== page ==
Robert Yocher, Genzyme's vice president of regulatory affairs, told attendees of IBC's Chips to Hits conference here today that the idea that a patient could go to a drugstore bearing a chip with his or her biological information on it and receive personalized treatment "is not going to happen in our lifetime or our kids' lifetimes." Yocher spoke during a joint US Food and Drug Administration and industry panel discussion at the conference.
Although he said his optimism about the future of PGx is "tremendous," Yocher said in an interview after his talk that bringing a test to market is a "tough, tough decision" for in vitro diagnostic developers, and that tests in development today would most likely take 10 to 15 years to reach the marketplace, rather than two or three. He noted that the timeline may be shorter for companies trying to bring oncology-focused tests to market.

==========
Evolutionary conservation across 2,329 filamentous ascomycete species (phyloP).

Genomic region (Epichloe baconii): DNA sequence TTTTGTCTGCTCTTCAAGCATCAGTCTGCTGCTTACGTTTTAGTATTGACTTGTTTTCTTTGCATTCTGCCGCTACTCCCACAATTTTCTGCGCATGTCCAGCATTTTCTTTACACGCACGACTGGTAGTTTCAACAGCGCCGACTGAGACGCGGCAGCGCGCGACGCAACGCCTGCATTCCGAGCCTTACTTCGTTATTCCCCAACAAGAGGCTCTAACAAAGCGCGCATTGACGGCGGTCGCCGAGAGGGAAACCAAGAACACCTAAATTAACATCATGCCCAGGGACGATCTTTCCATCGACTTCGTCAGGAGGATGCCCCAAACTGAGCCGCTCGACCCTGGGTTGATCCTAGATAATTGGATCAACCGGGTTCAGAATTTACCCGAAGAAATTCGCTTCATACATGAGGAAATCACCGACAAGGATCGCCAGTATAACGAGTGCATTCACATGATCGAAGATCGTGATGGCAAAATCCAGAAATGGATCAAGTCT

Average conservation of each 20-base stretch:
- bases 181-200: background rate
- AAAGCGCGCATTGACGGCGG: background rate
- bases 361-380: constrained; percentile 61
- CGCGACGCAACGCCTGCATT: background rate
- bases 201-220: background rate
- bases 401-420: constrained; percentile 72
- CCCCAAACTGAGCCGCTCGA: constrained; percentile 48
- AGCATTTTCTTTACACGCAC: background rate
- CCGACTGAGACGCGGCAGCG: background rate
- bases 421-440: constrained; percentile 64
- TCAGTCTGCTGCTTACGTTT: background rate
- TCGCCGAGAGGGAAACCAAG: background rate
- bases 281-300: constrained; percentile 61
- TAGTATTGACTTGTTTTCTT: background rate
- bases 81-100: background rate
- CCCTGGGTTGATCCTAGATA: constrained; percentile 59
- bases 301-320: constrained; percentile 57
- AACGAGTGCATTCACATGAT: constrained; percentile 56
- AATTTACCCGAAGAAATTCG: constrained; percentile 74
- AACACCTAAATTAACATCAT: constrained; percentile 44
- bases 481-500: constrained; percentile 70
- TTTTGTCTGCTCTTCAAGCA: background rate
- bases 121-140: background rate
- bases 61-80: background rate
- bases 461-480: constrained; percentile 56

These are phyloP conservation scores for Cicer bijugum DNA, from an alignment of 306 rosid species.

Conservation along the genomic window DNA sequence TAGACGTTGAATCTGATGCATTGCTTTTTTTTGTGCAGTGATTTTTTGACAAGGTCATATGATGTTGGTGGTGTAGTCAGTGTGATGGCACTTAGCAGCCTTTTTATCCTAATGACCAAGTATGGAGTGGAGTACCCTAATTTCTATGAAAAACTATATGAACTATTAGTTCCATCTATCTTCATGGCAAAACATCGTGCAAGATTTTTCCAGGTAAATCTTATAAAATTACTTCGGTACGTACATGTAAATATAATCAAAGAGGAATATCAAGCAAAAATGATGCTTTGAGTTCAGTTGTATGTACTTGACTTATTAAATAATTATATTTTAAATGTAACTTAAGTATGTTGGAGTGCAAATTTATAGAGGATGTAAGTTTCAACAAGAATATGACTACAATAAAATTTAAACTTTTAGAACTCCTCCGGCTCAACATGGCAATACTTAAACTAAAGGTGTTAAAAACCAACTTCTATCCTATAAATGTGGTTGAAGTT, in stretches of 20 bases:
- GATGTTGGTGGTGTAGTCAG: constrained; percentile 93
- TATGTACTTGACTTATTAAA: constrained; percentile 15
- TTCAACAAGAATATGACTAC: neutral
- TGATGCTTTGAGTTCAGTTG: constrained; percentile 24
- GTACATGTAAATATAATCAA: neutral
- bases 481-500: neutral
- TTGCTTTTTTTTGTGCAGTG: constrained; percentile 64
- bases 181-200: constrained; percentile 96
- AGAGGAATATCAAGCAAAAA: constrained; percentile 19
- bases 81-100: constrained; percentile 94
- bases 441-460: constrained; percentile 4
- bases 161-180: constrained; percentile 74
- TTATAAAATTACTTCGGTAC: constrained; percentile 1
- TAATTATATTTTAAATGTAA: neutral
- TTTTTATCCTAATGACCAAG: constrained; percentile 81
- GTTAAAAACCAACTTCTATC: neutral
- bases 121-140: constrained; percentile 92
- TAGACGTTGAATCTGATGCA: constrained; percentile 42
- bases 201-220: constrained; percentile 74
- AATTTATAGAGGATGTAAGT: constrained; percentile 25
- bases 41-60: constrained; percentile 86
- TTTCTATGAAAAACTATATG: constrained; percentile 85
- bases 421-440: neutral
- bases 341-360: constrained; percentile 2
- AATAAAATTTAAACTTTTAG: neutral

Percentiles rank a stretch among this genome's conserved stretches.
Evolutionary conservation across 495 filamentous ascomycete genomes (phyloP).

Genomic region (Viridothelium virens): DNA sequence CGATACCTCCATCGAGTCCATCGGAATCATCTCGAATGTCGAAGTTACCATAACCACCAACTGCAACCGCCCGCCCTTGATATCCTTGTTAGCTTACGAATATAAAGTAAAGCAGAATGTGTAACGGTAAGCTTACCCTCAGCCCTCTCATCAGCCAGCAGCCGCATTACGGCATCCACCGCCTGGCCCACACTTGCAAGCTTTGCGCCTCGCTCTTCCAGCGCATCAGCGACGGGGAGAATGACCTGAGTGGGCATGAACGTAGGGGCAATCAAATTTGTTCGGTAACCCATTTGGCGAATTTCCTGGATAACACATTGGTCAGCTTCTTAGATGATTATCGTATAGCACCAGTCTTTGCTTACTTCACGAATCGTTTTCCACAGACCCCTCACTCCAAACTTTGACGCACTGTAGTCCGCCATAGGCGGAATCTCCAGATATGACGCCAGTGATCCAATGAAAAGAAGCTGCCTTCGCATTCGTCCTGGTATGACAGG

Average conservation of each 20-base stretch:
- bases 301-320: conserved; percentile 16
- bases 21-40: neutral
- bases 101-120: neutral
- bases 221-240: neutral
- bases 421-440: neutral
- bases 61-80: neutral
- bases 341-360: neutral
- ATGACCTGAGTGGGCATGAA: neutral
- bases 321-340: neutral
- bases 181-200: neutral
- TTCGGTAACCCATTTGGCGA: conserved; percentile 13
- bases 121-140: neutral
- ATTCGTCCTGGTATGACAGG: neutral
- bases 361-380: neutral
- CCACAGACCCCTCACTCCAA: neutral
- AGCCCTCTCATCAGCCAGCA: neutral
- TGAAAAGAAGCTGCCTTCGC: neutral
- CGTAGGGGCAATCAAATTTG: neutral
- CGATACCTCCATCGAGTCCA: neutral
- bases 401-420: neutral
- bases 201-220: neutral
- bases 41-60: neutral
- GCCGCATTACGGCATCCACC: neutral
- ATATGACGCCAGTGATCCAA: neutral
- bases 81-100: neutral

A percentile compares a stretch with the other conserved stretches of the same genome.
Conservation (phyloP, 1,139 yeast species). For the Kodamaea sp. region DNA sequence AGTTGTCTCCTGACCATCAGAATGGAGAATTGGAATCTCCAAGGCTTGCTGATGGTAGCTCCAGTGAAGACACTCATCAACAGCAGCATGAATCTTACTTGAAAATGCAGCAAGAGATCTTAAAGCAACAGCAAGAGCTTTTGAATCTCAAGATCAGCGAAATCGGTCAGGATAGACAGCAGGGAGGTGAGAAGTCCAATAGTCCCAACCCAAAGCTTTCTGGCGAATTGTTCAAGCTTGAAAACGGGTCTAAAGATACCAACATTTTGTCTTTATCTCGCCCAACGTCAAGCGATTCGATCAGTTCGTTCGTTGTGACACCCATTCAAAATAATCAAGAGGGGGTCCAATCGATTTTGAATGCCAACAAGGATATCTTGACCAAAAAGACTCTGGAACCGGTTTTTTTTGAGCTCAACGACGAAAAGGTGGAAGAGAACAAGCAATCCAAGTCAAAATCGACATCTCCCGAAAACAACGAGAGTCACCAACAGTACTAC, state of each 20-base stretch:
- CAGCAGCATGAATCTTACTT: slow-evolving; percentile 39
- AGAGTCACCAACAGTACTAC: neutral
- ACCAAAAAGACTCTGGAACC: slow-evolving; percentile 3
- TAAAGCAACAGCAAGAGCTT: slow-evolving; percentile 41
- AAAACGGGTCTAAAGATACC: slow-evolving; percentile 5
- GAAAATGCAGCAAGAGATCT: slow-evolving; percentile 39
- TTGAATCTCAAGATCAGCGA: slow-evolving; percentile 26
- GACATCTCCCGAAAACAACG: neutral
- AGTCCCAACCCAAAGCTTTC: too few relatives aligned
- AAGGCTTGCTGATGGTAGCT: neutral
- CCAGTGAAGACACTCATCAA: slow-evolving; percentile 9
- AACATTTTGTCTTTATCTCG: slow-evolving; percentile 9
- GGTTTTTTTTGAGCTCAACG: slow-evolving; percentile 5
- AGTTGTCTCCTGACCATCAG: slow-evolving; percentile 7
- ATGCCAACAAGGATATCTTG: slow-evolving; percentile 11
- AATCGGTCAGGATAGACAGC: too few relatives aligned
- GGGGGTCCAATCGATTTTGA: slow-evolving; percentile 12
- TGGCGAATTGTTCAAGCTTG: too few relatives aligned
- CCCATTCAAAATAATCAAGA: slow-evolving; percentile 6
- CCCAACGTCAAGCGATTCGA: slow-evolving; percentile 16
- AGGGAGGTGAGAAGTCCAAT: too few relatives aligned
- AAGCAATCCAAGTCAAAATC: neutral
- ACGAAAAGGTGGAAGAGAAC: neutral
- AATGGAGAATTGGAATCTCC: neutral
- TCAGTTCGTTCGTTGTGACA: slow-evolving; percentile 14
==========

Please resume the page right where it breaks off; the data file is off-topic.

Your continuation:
Yocher placed much of the blame for the promise of a short time to market on "media hype" from "weekly news magazines like Newsweek, as well as trade magazines and newspapers" that create "unrealistic expectations" in the industry and cause, in his opinion, the FDA to "rush" guidance documents to the public. Yocher said he expects the FDA to release "dozens" of new guidance documents over the next decade and said that "what we think is valid now is probably going to change tomorrow."
Yocher also urged the pharmacogenomics community to police its message by writing letters to the editors of publications that "hype" the promise of personalized medicine and to collaborate more effectively to encourage progress in the industry.